South Korea is again the focus of attention, after China, after reading in Forbes magazine, that Korean companies and startups are making the necessary defensive efforts to counter the announced restrictions on investment in ICOs:
Recall that the Financial Services Commission of the country announced on September 29 the “ban on all forms of ICO”, including the issuance of securities, prohibition of currency margins, financial loans, and credit concessions. The FSC noted fears that unproductive cryptography was negatively impacting financial markets, making additional measures “inevitable.”
Regulators have not yet banned ICOs, set up a working group to prepare for the ban, but set no dates for its implementation.
Local leaders in the cryptographic industry argue that the ban is legally unfounded. ICOs cannot be penalized under existing laws.
They fear that over-regulation will push local talent and currency into the most welcoming jurisdictions like Switzerland, Singapore, and Japan.
Kim Tae-won, director and former chair of the Korea Block Industry Promotion Association and Glosfer’s chief technology officer, says the ban was rushed, perhaps due to internal deadlines and pressure from high charges, with regulators approaching cryptocurrencies as if they were all pyramid schemes.
“We’re not even afraid of what comes from the government,” Kim said. “I can guarantee that the final regulation will not look like what the government proposes.”
Regulators viewed ICO as an “imminent threat” for individual investors, according to Lee Seung-gun, president of the Korea Industry Association Fintech and executive director of Viva Republica’s startup.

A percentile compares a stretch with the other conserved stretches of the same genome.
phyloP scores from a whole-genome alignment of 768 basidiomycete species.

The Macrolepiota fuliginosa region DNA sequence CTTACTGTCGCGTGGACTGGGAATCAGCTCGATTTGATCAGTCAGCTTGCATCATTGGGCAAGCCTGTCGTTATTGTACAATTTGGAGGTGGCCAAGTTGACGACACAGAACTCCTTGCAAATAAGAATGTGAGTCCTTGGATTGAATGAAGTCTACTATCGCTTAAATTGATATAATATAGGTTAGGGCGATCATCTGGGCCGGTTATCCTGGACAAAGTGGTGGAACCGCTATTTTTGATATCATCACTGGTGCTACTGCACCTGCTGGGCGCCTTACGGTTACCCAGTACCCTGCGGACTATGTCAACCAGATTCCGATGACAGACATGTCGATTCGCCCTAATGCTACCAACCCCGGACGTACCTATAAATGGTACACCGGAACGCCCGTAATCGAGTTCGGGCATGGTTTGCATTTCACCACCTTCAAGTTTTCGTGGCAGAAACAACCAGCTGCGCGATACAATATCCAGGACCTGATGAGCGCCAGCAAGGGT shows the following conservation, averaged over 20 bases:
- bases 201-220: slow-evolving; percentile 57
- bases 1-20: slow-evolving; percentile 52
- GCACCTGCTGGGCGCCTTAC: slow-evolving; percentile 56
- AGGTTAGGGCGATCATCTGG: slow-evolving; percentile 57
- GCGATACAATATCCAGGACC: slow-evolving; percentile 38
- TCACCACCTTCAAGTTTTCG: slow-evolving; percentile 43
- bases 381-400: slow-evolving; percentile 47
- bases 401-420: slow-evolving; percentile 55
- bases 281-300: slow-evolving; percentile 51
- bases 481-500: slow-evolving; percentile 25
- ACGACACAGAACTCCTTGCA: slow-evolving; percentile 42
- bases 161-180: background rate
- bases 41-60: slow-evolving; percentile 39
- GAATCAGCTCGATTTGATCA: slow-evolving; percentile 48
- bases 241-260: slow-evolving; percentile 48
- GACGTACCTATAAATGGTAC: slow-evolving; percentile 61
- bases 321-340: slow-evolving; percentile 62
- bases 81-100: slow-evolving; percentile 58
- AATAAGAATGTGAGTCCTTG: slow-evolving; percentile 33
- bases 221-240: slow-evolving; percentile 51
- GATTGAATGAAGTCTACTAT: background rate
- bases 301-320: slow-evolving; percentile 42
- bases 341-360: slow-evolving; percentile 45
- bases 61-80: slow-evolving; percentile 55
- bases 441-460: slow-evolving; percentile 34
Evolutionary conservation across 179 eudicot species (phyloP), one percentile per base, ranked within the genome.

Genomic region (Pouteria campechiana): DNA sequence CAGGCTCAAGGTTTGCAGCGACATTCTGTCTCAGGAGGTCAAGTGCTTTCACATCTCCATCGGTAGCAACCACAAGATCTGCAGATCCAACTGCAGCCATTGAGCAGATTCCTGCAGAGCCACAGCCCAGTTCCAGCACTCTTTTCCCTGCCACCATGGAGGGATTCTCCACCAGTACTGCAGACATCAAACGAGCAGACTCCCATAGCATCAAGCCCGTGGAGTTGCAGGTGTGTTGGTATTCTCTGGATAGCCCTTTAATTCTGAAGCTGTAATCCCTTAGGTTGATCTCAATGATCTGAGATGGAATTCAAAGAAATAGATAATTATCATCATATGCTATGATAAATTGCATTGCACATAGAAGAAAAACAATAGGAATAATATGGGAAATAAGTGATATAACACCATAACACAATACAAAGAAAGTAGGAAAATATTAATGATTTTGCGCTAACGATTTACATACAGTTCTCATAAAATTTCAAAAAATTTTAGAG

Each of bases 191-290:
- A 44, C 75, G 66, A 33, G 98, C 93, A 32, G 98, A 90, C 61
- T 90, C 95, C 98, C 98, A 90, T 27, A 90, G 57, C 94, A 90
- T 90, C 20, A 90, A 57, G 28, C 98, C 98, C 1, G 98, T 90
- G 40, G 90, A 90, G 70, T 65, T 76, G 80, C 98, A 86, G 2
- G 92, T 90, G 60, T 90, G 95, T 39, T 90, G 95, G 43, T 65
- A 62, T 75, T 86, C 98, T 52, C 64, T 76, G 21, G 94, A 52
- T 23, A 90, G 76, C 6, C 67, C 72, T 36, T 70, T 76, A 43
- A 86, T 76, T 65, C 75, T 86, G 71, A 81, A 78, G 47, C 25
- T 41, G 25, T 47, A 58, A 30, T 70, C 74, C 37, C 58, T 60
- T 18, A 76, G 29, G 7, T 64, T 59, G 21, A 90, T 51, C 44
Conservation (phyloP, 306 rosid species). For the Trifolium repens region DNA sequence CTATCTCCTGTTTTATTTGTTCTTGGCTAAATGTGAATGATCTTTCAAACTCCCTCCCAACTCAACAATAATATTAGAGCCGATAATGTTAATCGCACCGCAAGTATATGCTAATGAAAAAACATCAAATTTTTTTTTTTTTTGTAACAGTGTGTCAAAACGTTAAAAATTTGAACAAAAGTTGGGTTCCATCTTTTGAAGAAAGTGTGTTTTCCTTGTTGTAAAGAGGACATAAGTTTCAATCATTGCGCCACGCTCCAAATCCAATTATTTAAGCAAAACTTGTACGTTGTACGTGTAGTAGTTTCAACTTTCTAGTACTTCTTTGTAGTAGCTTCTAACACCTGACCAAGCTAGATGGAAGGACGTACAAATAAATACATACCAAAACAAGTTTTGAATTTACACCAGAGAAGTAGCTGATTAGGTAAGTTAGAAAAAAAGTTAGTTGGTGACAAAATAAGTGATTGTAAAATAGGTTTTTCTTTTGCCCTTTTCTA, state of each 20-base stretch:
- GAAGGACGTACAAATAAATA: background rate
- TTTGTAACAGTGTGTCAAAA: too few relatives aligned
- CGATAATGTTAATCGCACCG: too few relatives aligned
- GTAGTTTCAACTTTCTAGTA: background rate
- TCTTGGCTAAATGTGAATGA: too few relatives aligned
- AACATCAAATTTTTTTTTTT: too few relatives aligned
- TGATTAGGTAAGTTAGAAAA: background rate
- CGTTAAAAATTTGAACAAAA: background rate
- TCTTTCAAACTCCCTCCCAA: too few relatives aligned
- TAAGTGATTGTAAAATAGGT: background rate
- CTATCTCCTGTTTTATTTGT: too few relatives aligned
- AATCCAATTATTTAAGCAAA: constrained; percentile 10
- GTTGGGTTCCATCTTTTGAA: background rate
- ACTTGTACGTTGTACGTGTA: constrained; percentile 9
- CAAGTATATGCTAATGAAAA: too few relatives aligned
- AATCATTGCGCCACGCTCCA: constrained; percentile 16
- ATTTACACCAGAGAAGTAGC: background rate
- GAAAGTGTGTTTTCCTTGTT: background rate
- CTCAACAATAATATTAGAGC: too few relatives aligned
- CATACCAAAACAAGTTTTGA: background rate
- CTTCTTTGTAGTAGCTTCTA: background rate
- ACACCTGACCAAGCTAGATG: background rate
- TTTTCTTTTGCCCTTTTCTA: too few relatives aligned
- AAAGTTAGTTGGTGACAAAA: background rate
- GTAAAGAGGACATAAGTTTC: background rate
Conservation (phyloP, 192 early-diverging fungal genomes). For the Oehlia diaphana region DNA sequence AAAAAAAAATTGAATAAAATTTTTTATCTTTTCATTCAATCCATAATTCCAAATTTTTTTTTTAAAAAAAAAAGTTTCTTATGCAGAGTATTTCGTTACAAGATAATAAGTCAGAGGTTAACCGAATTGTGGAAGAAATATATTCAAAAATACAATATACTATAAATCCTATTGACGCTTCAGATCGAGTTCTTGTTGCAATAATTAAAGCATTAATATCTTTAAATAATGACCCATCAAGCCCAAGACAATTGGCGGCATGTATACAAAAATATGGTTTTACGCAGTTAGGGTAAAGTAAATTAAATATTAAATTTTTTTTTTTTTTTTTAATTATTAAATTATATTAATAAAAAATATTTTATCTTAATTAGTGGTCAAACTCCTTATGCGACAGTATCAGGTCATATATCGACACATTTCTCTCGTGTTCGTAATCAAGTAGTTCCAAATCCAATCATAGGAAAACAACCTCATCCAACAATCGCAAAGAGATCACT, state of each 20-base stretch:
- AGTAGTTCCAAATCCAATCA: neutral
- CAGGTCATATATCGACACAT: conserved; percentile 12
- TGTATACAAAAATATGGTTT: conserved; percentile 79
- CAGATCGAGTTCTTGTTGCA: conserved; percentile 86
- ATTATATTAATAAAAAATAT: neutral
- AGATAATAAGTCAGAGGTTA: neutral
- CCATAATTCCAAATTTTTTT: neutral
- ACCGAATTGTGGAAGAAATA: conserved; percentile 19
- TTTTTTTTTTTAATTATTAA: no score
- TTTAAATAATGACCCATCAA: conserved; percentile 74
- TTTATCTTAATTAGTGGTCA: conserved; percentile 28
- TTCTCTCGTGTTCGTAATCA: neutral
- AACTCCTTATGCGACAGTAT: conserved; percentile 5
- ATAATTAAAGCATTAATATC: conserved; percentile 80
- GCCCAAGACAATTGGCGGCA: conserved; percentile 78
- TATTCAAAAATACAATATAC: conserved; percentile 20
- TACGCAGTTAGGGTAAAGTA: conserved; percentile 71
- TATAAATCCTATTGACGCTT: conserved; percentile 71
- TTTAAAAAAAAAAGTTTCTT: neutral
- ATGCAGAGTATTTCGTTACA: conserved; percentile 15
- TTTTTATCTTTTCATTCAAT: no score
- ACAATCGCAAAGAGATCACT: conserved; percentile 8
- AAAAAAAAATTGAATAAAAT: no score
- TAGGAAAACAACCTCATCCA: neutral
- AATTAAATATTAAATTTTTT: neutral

“The FSC shared its view on the ICOs before and it was quite clear […] that they would ban all ICO financial transactions,” he said.
A conservative legal culture of many years may have influenced Korea, which is accustomed to “negative policies” – not to do until it is permitted – against “positive policies” – to go ahead until it is said otherwise, said John Ra, CEO of Bitcoin Center Korea. “But in such a new industry with technology that moves so fast, a system of negative policies is far behind,” he said. “If you start doing that as a government, you’re going to lose out to other countries that have a positive system.”
In the end, regulators are more concerned with preventing negative impacts on the financial market than with the ICO ban, says Lee of the Fintech Industry Association of Korea, fintech’s frontline agency to consult with the government. He hopes that the final regulation will control what the fiat legal currency can do, rather than what the crypto coins can do.
Lee said that if companies can show the FSC a way to promote ICO technology innovation and avoid its negative aspects, “there is still an opportunity to make the situation more market-friendly.”
From the original article by Elaine Ramirez, Forbes magazine.
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